84. Memorandum From the Assistant Secretary of State for Near Eastern and South Asian Affairs (Sisco) to Secretary of State Rogers1


  • Pakistan: Yahyaʼs June 28 Address on Political Formula

Pakistani President Yahya Khan, in a long-awaited nationwide broadcast on June 28, outlined his plans for a conditional return to representative government within approximately four months. Yahya stated, however, that even after the promulgation of a new constitution and the convening of national and provincial legislatures, martial law would continue to be “at their disposal for a period of time.”

Yahya has given up his original intention to have an elected constituent assembly adopt a constitution for him to “authenticate.” Pakistanʼs new constitution will be written by a group of experts after consultation with political leaders and can be amended by the National Assembly, which would function as a legislature immediately upon being convened. This new constitution would follow the outline of Yahyaʼs Legal Framework Order of 1970, i.e., an Islamic Republic, a federal state with adequate financial, administrative and legislative [Page 212] powers for the Center and “maximum” autonomy for the provinces. The new element would be a modified version of martial law to serve as a protective cover for the new government for an unspecified period.

Pakistanʼs new political leaders would not include any representatives of the outlawed Awami League of East Pakistan under that party label. While reiterating the illegal status of the League, Yahya announced that Awami League members-elect of the national and provincial assemblies who had not disqualified themselves by secessionist activities would be eligible to participate in those bodies. Those Awami Leaguers who had disqualified themselves would be replaced through by-elections to take place this fall.2

In a strongly worded economic section of his address, Yahya called for national austerity and asserted that Pakistan would do without foreign aid rather than submit to political pressure to obtain it. At the same time, he thanked unnamed friendly foreign countries which had shown sympathy and understanding of the problems his government had been facing and trying to resolve and which had “given complete support to the action taken by the Government to maintain the unity and integrity of Pakistan.” He noted that such countries had warned others (i.e., India) against interfering in Pakistanʼs internal affairs.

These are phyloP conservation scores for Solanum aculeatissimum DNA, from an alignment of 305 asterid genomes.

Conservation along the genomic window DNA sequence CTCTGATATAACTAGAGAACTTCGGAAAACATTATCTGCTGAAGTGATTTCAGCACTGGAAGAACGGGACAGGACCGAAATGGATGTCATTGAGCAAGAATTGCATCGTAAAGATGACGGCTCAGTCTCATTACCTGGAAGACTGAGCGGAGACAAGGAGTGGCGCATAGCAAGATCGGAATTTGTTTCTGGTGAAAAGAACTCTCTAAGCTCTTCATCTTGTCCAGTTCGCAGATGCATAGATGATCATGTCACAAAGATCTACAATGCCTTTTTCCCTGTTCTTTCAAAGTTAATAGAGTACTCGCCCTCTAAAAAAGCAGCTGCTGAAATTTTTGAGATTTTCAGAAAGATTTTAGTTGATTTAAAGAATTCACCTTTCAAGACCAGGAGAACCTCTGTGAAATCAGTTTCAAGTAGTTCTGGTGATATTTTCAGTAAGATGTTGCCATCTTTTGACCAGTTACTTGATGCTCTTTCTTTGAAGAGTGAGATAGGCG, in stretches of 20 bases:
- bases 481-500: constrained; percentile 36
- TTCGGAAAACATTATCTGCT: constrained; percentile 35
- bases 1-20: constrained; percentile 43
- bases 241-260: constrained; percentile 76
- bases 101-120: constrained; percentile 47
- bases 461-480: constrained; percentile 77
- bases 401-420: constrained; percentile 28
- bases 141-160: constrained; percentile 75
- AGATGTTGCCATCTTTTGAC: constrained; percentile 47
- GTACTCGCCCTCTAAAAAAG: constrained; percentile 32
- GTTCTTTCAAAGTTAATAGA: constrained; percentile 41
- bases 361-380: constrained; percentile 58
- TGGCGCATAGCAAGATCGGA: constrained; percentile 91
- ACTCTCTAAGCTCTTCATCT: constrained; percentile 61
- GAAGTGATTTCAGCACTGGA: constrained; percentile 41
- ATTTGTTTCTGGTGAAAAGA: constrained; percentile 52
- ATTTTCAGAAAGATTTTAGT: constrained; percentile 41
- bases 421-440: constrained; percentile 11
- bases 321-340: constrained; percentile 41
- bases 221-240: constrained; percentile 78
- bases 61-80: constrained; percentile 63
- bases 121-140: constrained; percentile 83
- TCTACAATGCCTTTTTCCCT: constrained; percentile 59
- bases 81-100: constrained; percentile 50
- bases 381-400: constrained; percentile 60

Yahyaʼs formulation for a political accommodation is highly conditional and its time-frame is imprecise. Its disqualification of many of the 440 Awami League members-elect and its probable unacceptability to most of the others means that most of those seats would have to be filled through by-elections in East Pakistan. A new political campaign in the East Wing will require adroit handling if existing tensions are to be reduced and a viable political settlement achieved. It is doubtful that promises of maximum provincial autonomy will be enough to satisfy the Bengalis, who have in effect again been reminded that their earlier electoral decisions are not acceptable to the West Pakistan establishment. Thus genuine political accommodation remains the crux of Pakistanʼs internal crisis and Yahyaʼs speech offers little basis for optimism over his chances of early success under the terms and conditions he has prescribed.

  1. Source: National Archives, RG 59, NEA/PAB Files: Lot 77 D 91, POL 15–1, Head of State. Confidential. Drafted on June 29 by Joel M. Woldman (NEA/PAF) with the concurrence of Van Hollen. The memorandum is stamped June 29, but Sisco corrected the date by hand.
  2. Sisco added a handwritten marginal comment at this point that reads: “Banning Awami League makes political accommodation almost impossible.”